Apr. 11 2019 — Corporate credit got off to a rough start in January. No new speculative-grade bonds were issued during a 55-day hiatus that began in November. Speculative-grade bond spreads widened to 490 basis points (bps) at the beginning of January, their widest level since November 2016, and crude oil prices began the year near $45 per barrel. Furthermore, the utilities sector was rocked in early January with the downgrade of PG&E Corp. to 'B-' from 'BBB-' after the California Public Utilities Commission opened a proceeding to consider potential penalties against the utility following the devastating Camp Fire, and as PG&E Corp.'s board of directors announced that it was reviewing PG&E's management, finances, governance, and structural options. PG&E subsequently defaulted later in the month.
At the end of January, Federal Reserve Chair Jerome Powell effectively signaled that the Fed was placing rate hikes on pause as it "will be patient as it determines what future adjustments to the target range for the federal funds rate may be appropriate." Following that announcement, the S&P 500 Index rallied by nearly 5% from the beginning of February through the end of March, speculative-grade credit spreads narrowed to 385 bps by the end of March, and U.S. corporate bond issuance rebounded in February. Also during the first quarter, crude oil prices surged by nearly 33% to $60 per barrel at the end of March.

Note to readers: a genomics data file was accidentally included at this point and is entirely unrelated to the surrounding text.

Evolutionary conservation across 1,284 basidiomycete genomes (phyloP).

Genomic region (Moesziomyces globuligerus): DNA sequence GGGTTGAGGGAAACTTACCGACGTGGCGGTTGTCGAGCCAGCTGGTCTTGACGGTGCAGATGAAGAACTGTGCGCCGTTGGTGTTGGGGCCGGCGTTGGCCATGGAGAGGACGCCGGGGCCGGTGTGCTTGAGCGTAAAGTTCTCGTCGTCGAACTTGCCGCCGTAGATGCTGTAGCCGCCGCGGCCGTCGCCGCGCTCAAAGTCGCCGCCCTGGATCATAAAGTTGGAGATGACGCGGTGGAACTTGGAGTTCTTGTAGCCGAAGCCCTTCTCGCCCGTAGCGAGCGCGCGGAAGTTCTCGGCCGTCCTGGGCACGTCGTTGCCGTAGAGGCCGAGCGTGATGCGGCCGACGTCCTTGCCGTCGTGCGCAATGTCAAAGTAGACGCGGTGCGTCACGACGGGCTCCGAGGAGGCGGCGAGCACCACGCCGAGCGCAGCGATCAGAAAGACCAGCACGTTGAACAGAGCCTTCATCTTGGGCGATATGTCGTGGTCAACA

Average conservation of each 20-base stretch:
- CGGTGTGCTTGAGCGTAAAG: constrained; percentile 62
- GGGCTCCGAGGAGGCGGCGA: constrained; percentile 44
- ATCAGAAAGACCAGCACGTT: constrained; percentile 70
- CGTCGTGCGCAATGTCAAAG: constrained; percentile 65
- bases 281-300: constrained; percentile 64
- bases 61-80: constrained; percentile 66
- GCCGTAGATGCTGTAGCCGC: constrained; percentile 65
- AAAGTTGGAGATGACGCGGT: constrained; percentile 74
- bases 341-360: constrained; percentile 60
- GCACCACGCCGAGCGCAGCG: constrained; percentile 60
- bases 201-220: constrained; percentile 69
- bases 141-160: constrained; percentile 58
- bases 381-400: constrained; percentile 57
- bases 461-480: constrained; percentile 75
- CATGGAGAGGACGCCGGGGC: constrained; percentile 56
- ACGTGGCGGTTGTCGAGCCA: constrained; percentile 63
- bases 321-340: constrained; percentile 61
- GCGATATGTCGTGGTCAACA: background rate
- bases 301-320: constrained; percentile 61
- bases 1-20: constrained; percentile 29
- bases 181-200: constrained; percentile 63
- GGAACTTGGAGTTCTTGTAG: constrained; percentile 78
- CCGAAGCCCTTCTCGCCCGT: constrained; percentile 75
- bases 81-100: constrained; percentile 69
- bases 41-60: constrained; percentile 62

While the rebound initially showed legs, investor confidence was shaken once again at the end of March, when the yield curve (between the three-month and 10-year U.S. Treasuries) inverted, signaling a heightened risk of recession. As of Feb. 19, S&P Global Ratings' economists see a 20%-25% risk of recession over the next 12 months; this risk has risen from 15%-20% in August 2018.
Despite improved market conditions in the quarter, credit risk measures continue to suggest that concerns are growing for U.S. corporate credit. The downgrade ratio (the share of rating actions that were downgrades) and U.S. corporate defaults each rose to their highest quarterly levels since 2016. Further pointing to a generally upward trend in risk, the distress ratio (defined as the proportion of speculative-grade issues with option-adjusted spreads of more than 1,000 bps relative to U.S. Treasuries) was 7.9% as of Feb. 15, 2019, above its full-year 2018 average of 6%.
Looking forward, downgrade potential for U.S. corporates (including those from the tax havens of Bermuda and the Cayman Islands) rose for both investment- and speculative-grade. This is measured by negative bias (the percentage of ratings with negative outlooks or on CreditWatch with negative implications). The negative bias for investment-grade companies rose to 12% from 11% at the end of 2018. Meanwhile, over the same period, the speculative-grade negative bias rose to 20% from 19%, a 2-percentage-point increase from its level one year ago. The speculative-grade negative bias is at its highest level since December 2017 (see Charts 2 and 3).